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Another week, another accusation of a major technology company spying on you. This week, it’s Apple’s turn, with the tech giant accused of recording everything – absolutely everything – you say to Siri, and passing it on to a third-party.
The allegations were made in a Reddit post by someone who goes by the name of FallenMyst. The pseudonymous poster purports to be a recent employee of Walk N’Talk Technologies, where her job is to listen to audio recordings of people using Siri, and rate how closely they match computer generated transcriptions.
The author claims to have heard everything from commands to texts that have been composed using Text-To-Speech technology. According to the poster, “if you’ve said it to your phone, it’s been recorded… and there’s a damn good chance a 3rd party is going to hear it”.
These latest allegations come not long after Samsung was pilloried for privacy-unfriendly behavior in their latest Smart TVs, where they listened to anything said in their vicinity, and then relayed them to a third-party.
So, should you carry on using Siri? Read on to find out.
‘… Between You And Me’
Siri is a virtual personal assistant that has been an integral facet of iOS since the days of the iPhone 4S and the iPad 3. It allows the user to not only find information, and set reminders, but also to dictate messages and emails and much, much more.
Quite unlike the other white-elephant technologies in iOS (I’m looking at you, Apple Pay), Siri is actually quite useful, and has inspired a number of ‘me too’ copycats, including Cortana and Google Now.
But what happens when you ask Siri a question?
Well, 9.9 times out of 10, nothing too untoward will happen. Just like you’ll expect, your question will be sent to Apple’s servers, where it will then be processed. The end result will be Siri does something.
But the other 0.1 times? Apple will do all that, plus some quality assurance, where your question is sent on to a third party. Apple’s iOS Terms and Conditions are pretty clear about this. It says:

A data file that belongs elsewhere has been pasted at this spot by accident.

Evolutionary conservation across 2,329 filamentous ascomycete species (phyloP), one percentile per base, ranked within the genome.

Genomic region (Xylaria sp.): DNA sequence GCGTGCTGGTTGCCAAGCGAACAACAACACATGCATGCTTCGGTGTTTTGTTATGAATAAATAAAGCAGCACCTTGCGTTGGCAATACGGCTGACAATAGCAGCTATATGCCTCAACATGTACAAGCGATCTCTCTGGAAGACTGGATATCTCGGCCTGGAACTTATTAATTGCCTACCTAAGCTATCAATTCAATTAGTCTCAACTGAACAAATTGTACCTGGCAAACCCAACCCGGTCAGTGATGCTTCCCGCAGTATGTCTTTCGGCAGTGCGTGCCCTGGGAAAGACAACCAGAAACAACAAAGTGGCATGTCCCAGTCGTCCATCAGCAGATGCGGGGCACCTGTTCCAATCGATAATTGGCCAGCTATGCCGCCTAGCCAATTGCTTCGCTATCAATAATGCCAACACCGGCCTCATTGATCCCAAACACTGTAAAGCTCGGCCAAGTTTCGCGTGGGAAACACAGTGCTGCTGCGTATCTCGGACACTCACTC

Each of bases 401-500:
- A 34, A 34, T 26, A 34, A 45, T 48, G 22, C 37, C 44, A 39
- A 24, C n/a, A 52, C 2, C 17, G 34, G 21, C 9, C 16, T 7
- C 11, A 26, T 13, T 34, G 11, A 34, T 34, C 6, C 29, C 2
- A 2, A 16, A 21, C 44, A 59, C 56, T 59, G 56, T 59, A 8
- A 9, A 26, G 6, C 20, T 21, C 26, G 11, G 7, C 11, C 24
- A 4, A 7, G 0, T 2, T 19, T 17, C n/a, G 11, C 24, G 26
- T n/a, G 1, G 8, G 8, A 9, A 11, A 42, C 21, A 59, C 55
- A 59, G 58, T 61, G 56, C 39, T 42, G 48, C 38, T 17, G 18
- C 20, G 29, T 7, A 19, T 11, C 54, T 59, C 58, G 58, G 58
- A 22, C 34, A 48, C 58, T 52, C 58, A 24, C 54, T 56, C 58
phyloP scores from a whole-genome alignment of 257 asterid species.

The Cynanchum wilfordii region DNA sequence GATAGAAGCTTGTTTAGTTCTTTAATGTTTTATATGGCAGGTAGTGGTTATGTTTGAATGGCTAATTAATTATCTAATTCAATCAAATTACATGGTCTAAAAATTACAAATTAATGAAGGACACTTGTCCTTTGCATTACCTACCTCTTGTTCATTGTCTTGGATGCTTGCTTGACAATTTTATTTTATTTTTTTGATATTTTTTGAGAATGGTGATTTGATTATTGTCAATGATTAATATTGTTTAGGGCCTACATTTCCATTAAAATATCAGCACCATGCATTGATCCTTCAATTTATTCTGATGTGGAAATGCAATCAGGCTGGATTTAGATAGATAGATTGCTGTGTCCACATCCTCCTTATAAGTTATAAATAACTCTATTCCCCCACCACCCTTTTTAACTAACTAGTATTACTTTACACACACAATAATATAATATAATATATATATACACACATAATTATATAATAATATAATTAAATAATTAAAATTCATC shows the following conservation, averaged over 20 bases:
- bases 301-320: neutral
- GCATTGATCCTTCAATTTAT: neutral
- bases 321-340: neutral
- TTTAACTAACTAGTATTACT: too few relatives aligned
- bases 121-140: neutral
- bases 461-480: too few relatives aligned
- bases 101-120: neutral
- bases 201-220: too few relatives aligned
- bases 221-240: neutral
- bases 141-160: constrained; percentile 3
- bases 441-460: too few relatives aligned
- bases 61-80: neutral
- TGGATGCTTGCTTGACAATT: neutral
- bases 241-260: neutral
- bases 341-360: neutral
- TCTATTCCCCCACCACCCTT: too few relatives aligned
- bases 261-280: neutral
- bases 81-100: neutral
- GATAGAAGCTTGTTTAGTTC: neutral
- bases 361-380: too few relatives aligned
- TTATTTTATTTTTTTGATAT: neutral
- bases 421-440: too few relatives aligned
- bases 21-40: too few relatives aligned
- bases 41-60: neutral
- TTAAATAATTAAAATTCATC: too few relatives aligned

“By using Siri or Dictation, you agree and consent to Apple’s and its subsidiaries’ and agents’ transmission, collection, maintenance, processing, and use of this information, including your voice input and User Data, to provide and improve Siri, Dictation, and dictation functionality in other Apple products and services.”
They’re pretty unambiguous about their intentions. But who are their third parties, and can we trust them?
There’s not a lot of information about Walk N’Talk Technologies online. No Twitter page. No corporate webpage. There’s a reference to a Walk N’Talk on Companies House (the government database of companies registered in the United Kingdom) but it’s unlikely it’s the one mentioned by FallenMyst.
Walk N’Talk Technologies is closely related to Crowdflower.com, and could quite possibly be a trading name of it. CrowdFlower is, of course, a data mining company that leverages ‘people power’ to make sense of data that is hard to process through computational methods. Some of the services offered by the company include sentiment analysis, data categorization, and content moderation.
It operates similarly to Amazon Mechanical Turk. Here, people are recruited to perform repetitive, manual tasks (such as categorizing audio recordings) for only a few cents at a time. Like Mechanical Turk, anyone can join.
It’s worth noting that CrowdFlower also offer quality assurance services for Cortana and S Voice.
Recordings are, from what I can tell, anonymized. They’re not attached to a specific user ID or phone number, and do not contain any personal information. Mostly, they’re just people telling Siri to ‘Text Dakota “I’m Bored”‘, or asking it to “show me some boobies”, as we saw when Vice’s Motherboard joined Crowdflower.
Keep Calm And Carry On Using Siri.
There are many reasons to be suspicious of the cloud-driven services we use, and how they impact upon our privacy. But this isn’t one of them.
In 2007, Google launched Google Voice Local Search, or Google 411.
The service was, at the time, completely separate from the search giant’s pedigree. It allowed anyone to dial in to a toll free phone number, and search for a business using voice recognition. Google would then connect you to that number, effectively giving you a free phone call.
It came with a caveat, however. Google would record your call and your search query, and would use it to build one of one of the largest databases of human voices available at the time. The end result was a net positive. Google was able to bring decent, functional voice recognition to its search and mobile offerings. Without it, Google Now and Google Glass wouldn’t nearly be quite as good as they are.
The retention of customer’s voice searches didn’t stop in 2010, when Google 411 shut down. Any voice search you make to Google is recorded and processed. You can access this through your customer dashboard, found here.
Similarly, Siri works as well as it does because it has collected a massive sample of people’s voices, and because it runs rigorous quality assurance testing to ensure that the product works.
This, I feel, should be obvious to anyone who uses Siri.
There are clear, obvious examples of where Apple has breached user privacy. There are plenty of cases where they acted outside of the best interests of their customers. But this? This isn’t it.
Photo Credits: Siri (Toshiyuki IMAI), Siri iOS 5.1 (Toshiyuki IMAI)